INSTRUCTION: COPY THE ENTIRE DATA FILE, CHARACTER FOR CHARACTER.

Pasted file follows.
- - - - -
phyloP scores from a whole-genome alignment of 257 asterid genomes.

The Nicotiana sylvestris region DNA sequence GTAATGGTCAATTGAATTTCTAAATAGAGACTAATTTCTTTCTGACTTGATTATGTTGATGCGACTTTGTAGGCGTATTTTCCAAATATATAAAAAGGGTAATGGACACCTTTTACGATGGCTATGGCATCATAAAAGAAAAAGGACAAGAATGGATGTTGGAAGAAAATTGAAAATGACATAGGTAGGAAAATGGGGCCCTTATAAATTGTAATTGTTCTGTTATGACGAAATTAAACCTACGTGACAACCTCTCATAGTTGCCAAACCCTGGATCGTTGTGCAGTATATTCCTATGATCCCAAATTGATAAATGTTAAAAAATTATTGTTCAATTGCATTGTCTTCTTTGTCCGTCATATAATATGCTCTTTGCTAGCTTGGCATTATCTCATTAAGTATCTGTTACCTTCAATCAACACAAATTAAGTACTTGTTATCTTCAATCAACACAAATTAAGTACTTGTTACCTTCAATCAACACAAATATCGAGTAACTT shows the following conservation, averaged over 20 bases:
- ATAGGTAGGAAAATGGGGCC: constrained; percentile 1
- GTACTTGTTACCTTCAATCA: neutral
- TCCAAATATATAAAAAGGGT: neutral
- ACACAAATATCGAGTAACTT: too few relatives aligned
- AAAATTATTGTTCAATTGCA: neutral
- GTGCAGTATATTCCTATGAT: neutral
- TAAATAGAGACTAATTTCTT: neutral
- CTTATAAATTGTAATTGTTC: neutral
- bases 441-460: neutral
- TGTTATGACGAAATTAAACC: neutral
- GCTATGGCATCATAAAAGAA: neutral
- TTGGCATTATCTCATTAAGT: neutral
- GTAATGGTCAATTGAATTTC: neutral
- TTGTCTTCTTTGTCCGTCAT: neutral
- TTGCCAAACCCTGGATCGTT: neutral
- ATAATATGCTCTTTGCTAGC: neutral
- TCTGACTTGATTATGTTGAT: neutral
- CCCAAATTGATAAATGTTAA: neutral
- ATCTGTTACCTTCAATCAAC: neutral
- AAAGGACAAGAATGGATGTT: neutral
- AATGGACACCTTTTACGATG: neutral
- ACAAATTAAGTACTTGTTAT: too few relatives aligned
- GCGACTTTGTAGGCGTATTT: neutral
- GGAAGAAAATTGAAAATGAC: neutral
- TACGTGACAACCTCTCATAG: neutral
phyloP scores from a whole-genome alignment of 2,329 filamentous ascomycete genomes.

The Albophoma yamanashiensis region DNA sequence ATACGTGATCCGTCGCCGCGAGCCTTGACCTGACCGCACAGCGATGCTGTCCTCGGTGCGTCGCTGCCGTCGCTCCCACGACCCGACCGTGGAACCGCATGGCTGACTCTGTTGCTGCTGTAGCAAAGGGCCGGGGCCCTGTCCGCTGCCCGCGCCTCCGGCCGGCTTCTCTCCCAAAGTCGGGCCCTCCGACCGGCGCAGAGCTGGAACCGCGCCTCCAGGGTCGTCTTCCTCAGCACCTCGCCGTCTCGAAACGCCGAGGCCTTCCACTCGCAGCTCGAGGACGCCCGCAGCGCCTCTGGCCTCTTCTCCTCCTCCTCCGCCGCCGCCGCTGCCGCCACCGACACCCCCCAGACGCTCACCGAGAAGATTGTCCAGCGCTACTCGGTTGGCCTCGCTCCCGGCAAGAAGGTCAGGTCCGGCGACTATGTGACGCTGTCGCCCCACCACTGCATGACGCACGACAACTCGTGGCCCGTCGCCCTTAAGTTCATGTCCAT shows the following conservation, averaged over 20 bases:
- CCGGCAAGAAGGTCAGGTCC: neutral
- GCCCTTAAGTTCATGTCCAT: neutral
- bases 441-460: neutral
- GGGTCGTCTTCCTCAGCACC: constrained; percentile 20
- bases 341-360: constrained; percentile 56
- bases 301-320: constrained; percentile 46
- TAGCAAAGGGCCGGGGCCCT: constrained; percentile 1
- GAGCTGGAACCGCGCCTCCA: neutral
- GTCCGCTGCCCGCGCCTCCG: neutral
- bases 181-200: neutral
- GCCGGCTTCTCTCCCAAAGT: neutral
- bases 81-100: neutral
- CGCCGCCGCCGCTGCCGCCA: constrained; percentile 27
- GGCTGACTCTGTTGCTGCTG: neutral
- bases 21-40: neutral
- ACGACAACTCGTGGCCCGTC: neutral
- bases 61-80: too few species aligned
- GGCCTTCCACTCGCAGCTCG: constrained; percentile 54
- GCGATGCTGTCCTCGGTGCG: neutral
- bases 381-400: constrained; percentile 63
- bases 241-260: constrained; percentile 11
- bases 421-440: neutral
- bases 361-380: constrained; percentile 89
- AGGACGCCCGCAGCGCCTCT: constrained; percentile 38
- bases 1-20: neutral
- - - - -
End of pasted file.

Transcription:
phyloP scores from a whole-genome alignment of 257 asterid genomes.

The Nicotiana sylvestris region DNA sequence GTAATGGTCAATTGAATTTCTAAATAGAGACTAATTTCTTTCTGACTTGATTATGTTGATGCGACTTTGTAGGCGTATTTTCCAAATATATAAAAAGGGTAATGGACACCTTTTACGATGGCTATGGCATCATAAAAGAAAAAGGACAAGAATGGATGTTGGAAGAAAATTGAAAATGACATAGGTAGGAAAATGGGGCCCTTATAAATTGTAATTGTTCTGTTATGACGAAATTAAACCTACGTGACAACCTCTCATAGTTGCCAAACCCTGGATCGTTGTGCAGTATATTCCTATGATCCCAAATTGATAAATGTTAAAAAATTATTGTTCAATTGCATTGTCTTCTTTGTCCGTCATATAATATGCTCTTTGCTAGCTTGGCATTATCTCATTAAGTATCTGTTACCTTCAATCAACACAAATTAAGTACTTGTTATCTTCAATCAACACAAATTAAGTACTTGTTACCTTCAATCAACACAAATATCGAGTAACTT shows the following conservation, averaged over 20 bases:
- ATAGGTAGGAAAATGGGGCC: constrained; percentile 1
- GTACTTGTTACCTTCAATCA: neutral
- TCCAAATATATAAAAAGGGT: neutral
- ACACAAATATCGAGTAACTT: too few relatives aligned
- AAAATTATTGTTCAATTGCA: neutral
- GTGCAGTATATTCCTATGAT: neutral
- TAAATAGAGACTAATTTCTT: neutral
- CTTATAAATTGTAATTGTTC: neutral
- bases 441-460: neutral
- TGTTATGACGAAATTAAACC: neutral
- GCTATGGCATCATAAAAGAA: neutral
- TTGGCATTATCTCATTAAGT: neutral
- GTAATGGTCAATTGAATTTC: neutral
- TTGTCTTCTTTGTCCGTCAT: neutral
- TTGCCAAACCCTGGATCGTT: neutral
- ATAATATGCTCTTTGCTAGC: neutral
- TCTGACTTGATTATGTTGAT: neutral
- CCCAAATTGATAAATGTTAA: neutral
- ATCTGTTACCTTCAATCAAC: neutral
- AAAGGACAAGAATGGATGTT: neutral
- AATGGACACCTTTTACGATG: neutral
- ACAAATTAAGTACTTGTTAT: too few relatives aligned
- GCGACTTTGTAGGCGTATTT: neutral
- GGAAGAAAATTGAAAATGAC: neutral
- TACGTGACAACCTCTCATAG: neutral
phyloP scores from a whole-genome alignment of 2,329 filamentous ascomycete genomes.

The Albophoma yamanashiensis region DNA sequence ATACGTGATCCGTCGCCGCGAGCCTTGACCTGACCGCACAGCGATGCTGTCCTCGGTGCGTCGCTGCCGTCGCTCCCACGACCCGACCGTGGAACCGCATGGCTGACTCTGTTGCTGCTGTAGCAAAGGGCCGGGGCCCTGTCCGCTGCCCGCGCCTCCGGCCGGCTTCTCTCCCAAAGTCGGGCCCTCCGACCGGCGCAGAGCTGGAACCGCGCCTCCAGGGTCGTCTTCCTCAGCACCTCGCCGTCTCGAAACGCCGAGGCCTTCCACTCGCAGCTCGAGGACGCCCGCAGCGCCTCTGGCCTCTTCTCCTCCTCCTCCGCCGCCGCCGCTGCCGCCACCGACACCCCCCAGACGCTCACCGAGAAGATTGTCCAGCGCTACTCGGTTGGCCTCGCTCCCGGCAAGAAGGTCAGGTCCGGCGACTATGTGACGCTGTCGCCCCACCACTGCATGACGCACGACAACTCGTGGCCCGTCGCCCTTAAGTTCATGTCCAT shows the following conservation, averaged over 20 bases:
- CCGGCAAGAAGGTCAGGTCC: neutral
- GCCCTTAAGTTCATGTCCAT: neutral
- bases 441-460: neutral
- GGGTCGTCTTCCTCAGCACC: constrained; percentile 20
- bases 341-360: constrained; percentile 56
- bases 301-320: constrained; percentile 46
- TAGCAAAGGGCCGGGGCCCT: constrained; percentile 1
- GAGCTGGAACCGCGCCTCCA: neutral
- GTCCGCTGCCCGCGCCTCCG: neutral
- bases 181-200: neutral
- GCCGGCTTCTCTCCCAAAGT: neutral
- bases 81-100: neutral
- CGCCGCCGCCGCTGCCGCCA: constrained; percentile 27
- GGCTGACTCTGTTGCTGCTG: neutral
- bases 21-40: neutral
- ACGACAACTCGTGGCCCGTC: neutral
- bases 61-80: too few species aligned
- GGCCTTCCACTCGCAGCTCG: constrained; percentile 54
- GCGATGCTGTCCTCGGTGCG: neutral
- bases 381-400: constrained; percentile 63
- bases 241-260: constrained; percentile 11
- bases 421-440: neutral
- bases 361-380: constrained; percentile 89
- AGGACGCCCGCAGCGCCTCT: constrained; percentile 38
- bases 1-20: neutral